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Lymphogranuloma venereum
  1. A Herring1,
  2. J Richens2
  1. 1formerly head of the PHLS Genitourinary Infections Reference Laboratory, Bristol, UK
  2. 2Centre for Sexual Health and HIV Research, The Mortimer Market Centre, Mortimer Market, off Capper Street, London, UK
  1. Correspondence to:
 J Richens
 Centre for Sexual Health and HIV Research, The Mortimer Market Centre, London WC1E 6AU, UK; jrichens{at}

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Lymphogranuloma venereum (LGV) is caused by the invasive L1, L2, and L3 serovars of Chlamydia trachomatis. In contrast with serovars A-C that cause ocular infections and the more common D-K serovars of C trachomatis associated with genital infections, the L1-3 strains cause considerable disturbance in the local lymph nodes creating the characteristic clinical picture of painful swelling in the inguinal lymph glands. Recent whole genome sequence comparisons of oculo-genital and LGV strains have thus far failed to identify novel virulence factors that would account for the pathology of LGV.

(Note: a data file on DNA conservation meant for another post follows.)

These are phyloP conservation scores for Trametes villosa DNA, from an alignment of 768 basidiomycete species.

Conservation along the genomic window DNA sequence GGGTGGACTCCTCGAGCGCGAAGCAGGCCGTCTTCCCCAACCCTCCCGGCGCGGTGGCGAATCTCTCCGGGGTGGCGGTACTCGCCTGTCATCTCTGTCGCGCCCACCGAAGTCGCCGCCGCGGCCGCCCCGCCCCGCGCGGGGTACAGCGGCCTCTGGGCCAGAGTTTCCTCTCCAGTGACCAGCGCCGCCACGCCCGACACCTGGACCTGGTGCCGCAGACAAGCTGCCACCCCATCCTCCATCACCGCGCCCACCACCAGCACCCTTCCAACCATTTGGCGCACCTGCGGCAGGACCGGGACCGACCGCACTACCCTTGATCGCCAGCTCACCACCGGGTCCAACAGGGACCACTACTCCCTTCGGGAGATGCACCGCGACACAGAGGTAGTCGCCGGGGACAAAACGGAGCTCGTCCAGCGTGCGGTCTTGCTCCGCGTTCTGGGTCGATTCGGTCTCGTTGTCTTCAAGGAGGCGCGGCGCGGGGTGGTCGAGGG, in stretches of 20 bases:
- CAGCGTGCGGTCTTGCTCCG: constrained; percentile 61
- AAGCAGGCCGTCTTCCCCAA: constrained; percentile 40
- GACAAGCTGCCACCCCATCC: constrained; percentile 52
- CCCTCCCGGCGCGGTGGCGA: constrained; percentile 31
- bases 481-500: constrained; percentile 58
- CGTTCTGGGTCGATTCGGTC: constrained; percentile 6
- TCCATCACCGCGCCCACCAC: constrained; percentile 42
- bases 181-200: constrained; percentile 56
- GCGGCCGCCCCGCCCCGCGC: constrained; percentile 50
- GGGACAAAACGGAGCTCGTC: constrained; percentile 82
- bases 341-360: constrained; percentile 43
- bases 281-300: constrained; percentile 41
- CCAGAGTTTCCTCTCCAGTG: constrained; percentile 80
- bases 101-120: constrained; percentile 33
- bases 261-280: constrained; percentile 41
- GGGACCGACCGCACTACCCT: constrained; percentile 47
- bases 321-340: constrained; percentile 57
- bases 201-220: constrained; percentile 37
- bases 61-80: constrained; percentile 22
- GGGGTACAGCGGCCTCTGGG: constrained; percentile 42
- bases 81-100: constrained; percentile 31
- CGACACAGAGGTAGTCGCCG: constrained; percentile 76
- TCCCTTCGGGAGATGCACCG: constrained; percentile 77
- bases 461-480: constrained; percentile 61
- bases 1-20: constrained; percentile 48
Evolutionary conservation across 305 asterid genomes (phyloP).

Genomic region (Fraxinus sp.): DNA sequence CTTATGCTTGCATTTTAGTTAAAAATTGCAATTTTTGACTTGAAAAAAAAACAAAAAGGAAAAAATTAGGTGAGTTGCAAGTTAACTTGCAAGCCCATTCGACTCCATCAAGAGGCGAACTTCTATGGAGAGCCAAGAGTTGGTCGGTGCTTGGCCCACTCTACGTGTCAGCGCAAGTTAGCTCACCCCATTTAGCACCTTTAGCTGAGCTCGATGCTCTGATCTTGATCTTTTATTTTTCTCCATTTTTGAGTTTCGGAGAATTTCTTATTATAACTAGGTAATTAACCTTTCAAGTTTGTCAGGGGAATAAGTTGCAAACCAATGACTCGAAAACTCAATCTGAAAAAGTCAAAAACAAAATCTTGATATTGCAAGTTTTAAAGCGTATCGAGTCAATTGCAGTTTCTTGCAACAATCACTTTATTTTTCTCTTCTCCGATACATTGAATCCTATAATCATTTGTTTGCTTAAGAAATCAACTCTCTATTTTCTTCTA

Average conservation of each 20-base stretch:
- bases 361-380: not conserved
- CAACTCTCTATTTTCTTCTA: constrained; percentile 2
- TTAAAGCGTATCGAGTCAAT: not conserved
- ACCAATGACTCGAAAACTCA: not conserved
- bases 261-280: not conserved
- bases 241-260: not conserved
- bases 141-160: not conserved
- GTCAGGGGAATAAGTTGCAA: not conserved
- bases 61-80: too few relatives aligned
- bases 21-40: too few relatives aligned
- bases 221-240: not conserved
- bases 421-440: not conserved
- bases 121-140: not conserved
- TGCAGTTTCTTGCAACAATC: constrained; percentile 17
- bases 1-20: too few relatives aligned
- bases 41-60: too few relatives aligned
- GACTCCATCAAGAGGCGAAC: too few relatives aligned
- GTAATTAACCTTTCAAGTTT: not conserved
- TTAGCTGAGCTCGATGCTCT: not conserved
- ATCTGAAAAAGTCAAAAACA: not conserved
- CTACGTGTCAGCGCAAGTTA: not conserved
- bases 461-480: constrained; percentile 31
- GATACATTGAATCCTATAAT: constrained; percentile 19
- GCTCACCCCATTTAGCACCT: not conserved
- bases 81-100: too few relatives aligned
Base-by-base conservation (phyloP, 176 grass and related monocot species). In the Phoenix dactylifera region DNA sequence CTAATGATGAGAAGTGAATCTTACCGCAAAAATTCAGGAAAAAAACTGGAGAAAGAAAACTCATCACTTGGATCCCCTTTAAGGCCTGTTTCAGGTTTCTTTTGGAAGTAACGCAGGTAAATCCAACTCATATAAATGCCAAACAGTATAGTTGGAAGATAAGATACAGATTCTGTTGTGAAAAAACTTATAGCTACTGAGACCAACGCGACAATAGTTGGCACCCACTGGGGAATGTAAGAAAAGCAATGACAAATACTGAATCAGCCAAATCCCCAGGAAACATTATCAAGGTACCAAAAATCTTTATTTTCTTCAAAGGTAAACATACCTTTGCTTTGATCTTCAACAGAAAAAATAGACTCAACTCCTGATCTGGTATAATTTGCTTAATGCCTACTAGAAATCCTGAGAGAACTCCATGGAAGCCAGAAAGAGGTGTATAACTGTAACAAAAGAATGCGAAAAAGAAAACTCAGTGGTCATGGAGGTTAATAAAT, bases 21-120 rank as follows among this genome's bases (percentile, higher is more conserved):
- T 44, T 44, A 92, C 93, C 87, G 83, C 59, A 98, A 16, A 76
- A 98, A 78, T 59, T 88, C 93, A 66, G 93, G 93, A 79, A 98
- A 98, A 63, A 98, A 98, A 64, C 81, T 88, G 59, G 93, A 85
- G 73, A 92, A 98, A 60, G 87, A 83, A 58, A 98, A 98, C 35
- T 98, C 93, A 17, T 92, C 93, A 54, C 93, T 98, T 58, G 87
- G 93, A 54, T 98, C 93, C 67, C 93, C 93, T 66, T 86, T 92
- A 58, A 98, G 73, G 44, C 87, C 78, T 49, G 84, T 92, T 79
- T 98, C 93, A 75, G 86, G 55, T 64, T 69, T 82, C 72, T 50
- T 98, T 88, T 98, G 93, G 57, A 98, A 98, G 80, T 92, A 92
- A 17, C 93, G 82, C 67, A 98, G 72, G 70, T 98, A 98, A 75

Classic LGV

Historically patients were unlikely to acquire the disease in the United Kingdom and most cases were diagnosed in those who had travelled to Asia, Africa, South America, or the Caribbean. Clinical LGV infection has three stages. The first stage arises at the site of inoculation and is usually a small ulcer somewhere on the external genitalia. This stage is transient and frequently passes unnoticed. If rectal transmission occurs, the first manifestation may be an acute proctitis, and this has been the most common presenting symptom of recent cases in the United Kingdom. Classically most patients present at the second stage, when the regional lymph nodes involved become firm, swollen, and painful, although this has been uncommon in UK acquired infections. Fever and malaise commonly accompany local symptoms. The primary ulcerative lesions often resolve before or during this stage but proctitis is likely to persist. Late stage disease results from lymphatic damage during the second stage and is characterised by lymphoedema and sometimes secondary ulceration. Scarring, strictures and fistulae involving the inguinal glands, genitalia, anus, …

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  • Conflict of interest: none.

  • The authors wish to thank Professor David Mabey of the London School of Tropical Medicine and Hygiene for his comments on this guideline.